Railroads reshaped the North American environment and reoriented North American behavior. "In a quarter of a century", claimed the Omaha Daily Republican in 1883, "they have made the people of the United States homogeneous, breaking through the peculiarities and provincialisms which marked separate and unmingling sections."
The railroad simultaneously stripped the landscape of the natural resources, made velocity of transport and economy of scale necessary parts of industrial production, and carried consumer goods to households; it dispatched immigrants to unsettled places, drew emigrants away from farms and villages to cities, and sent men and guns to battle. It standardized time and travel, seeking to annihilate distance and space by allowing movement at any time and in any season or type of weather. In its grand and impressive terminals and stations, architects recreated historic Roman temples and public baths, French chateaus and Italian bell towers — edifices that people used as stages for many of everyday life's high emotions: meeting and parting, waiting and worrying, planning new starts or coming home.
Passenger terminals, like the luxury express trains that hurled people over spots, spotlight the romance of railroading. (The twentieth-Century Limited sped between Chicago and New York in twenty hours by 1915). Equally important to everyday life were the slow freight trans chugging through industrial zones, the morning and evening commuter locals shuttling back ions and urban terminals, and the incessant comings and goings that occurred in the classifications, or switching, yards. Moreover, in addition to its being a transportation pathway equipped with a mammoth physical plant of tracks signals, crossings, bridges, and junctions, plus telegraph and telephone lines the railroad nurtured factory complexes, coat piles, warehouses, and generating stations, forming along its right-of-way what has aptly been called "the metropolitan corridor" of the American landscape.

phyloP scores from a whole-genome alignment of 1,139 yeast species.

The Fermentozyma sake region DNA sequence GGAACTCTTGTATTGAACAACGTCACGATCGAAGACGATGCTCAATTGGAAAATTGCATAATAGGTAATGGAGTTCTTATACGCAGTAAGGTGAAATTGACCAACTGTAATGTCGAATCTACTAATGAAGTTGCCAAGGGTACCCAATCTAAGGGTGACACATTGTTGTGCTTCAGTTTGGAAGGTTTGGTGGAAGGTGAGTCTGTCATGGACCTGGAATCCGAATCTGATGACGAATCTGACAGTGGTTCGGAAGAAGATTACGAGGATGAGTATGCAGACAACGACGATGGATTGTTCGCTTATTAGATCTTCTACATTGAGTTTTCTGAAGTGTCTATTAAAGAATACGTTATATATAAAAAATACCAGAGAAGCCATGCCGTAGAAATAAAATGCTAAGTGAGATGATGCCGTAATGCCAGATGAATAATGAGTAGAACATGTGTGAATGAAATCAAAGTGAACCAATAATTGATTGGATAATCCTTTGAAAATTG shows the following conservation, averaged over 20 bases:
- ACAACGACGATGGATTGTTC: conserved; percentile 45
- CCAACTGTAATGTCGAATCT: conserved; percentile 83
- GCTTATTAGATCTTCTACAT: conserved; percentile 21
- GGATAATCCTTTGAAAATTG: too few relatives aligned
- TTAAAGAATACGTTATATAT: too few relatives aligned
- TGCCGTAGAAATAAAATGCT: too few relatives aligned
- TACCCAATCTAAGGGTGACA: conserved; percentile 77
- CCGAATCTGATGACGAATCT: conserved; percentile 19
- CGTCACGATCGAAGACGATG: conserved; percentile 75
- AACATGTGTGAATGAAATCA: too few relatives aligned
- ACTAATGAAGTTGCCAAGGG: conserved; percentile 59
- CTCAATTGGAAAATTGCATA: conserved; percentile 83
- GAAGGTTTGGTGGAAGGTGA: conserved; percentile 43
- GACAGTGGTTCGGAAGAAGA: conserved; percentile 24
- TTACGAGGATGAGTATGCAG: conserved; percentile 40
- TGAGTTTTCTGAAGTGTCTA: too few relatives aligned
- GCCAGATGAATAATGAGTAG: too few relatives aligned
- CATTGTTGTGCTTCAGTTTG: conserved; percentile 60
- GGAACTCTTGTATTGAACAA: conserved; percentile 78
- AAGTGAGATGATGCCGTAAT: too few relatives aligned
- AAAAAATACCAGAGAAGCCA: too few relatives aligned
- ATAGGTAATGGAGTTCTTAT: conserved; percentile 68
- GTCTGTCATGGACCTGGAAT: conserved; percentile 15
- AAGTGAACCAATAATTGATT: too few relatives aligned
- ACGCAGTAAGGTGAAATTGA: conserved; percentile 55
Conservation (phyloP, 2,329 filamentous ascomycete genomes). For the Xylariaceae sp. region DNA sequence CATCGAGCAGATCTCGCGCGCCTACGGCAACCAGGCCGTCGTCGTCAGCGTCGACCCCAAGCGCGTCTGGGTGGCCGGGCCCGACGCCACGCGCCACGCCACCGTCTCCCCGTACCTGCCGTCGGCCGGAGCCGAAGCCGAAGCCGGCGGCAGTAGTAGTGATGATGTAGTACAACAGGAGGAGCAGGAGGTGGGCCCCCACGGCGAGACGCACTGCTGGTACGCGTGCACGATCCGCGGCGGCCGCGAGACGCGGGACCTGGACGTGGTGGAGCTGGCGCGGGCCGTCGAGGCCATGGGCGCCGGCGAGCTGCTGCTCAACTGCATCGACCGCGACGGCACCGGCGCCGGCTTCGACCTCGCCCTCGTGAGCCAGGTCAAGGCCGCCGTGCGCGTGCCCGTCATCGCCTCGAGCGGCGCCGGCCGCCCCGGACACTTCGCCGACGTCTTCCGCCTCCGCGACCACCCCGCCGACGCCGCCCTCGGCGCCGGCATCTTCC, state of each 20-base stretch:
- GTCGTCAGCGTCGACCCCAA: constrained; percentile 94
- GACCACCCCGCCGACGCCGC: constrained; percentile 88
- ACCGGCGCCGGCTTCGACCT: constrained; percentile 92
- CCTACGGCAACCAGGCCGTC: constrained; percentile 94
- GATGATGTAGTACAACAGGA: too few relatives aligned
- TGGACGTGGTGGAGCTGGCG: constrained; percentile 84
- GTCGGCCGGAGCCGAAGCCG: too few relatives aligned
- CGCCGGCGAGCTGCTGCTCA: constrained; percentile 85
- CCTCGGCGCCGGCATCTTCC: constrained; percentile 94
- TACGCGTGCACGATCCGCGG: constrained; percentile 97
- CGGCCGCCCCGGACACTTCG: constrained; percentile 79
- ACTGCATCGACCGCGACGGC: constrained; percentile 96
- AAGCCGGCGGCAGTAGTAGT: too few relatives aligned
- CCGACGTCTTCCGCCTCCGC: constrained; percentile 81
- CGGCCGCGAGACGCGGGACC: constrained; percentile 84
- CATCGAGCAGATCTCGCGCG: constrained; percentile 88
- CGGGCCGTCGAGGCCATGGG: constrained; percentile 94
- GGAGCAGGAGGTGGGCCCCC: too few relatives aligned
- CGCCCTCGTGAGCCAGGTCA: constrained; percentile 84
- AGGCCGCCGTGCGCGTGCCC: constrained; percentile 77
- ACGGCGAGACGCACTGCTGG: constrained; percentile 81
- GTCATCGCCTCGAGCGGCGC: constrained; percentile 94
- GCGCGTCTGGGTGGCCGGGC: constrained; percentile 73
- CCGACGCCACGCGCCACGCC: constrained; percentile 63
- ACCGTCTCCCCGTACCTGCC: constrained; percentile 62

1. What does the passage mainly discuss?
(A) The influence of ancient architecture on the design of railroad terminals
(B) The importance of natural resources in the development of railroads
(C) The railroad's impact on daily life in the United States in the nineteenth century
(D) Technological improvements in the area of communication in the nineteenth century
2. It can be inferred from the quote from the Omaha Daily Republican (line 2-4) that railroads
(A) made all sections of the nation much wealthier
(B) brought more unity to what had been a fragmented nation
(C) reduced dependence on natural resources
(D) had no effect on the environment of the United States
3. The word "it" in line 7 refers to
4. The word "drew吸引" in line 8 is closest
5. The word "annihilate歼灭，消灭" in line 9 is closest in meaning to
(A) conquer 战胜，克服
(B) utilize 利用
6. The word "Moreover" in line 20 is closest in meaning to
7. All of the following were true of impressive passenger terminals EXCEPT:
(A) Their architecture was influenced by the architecture of Europe.
(B) Luxury express trains traveled between them.
(C) They were usually located in small towns.
(D) They were important to many commuters.
8. According to the passage , which type of development lined the area along the metropolitan corridor?
(A) Stores and shopping areas
(B) Recreational areas
9. The word "aptly恰当地，适宜地" in line 24 is closest in meaning to
10. The author mentions the Twentieth-Century Limited as an example of
(A) a freight train
(B) a commuter train
(C) a luxury train
(D) an underground train
11. The author gives a synonym for which of the following words?
(A) homogeneous (line 3)
(B) standardized (line 9)
(C) temples (line 11)
(D) classification(line 20)
CBDDA BCCAC D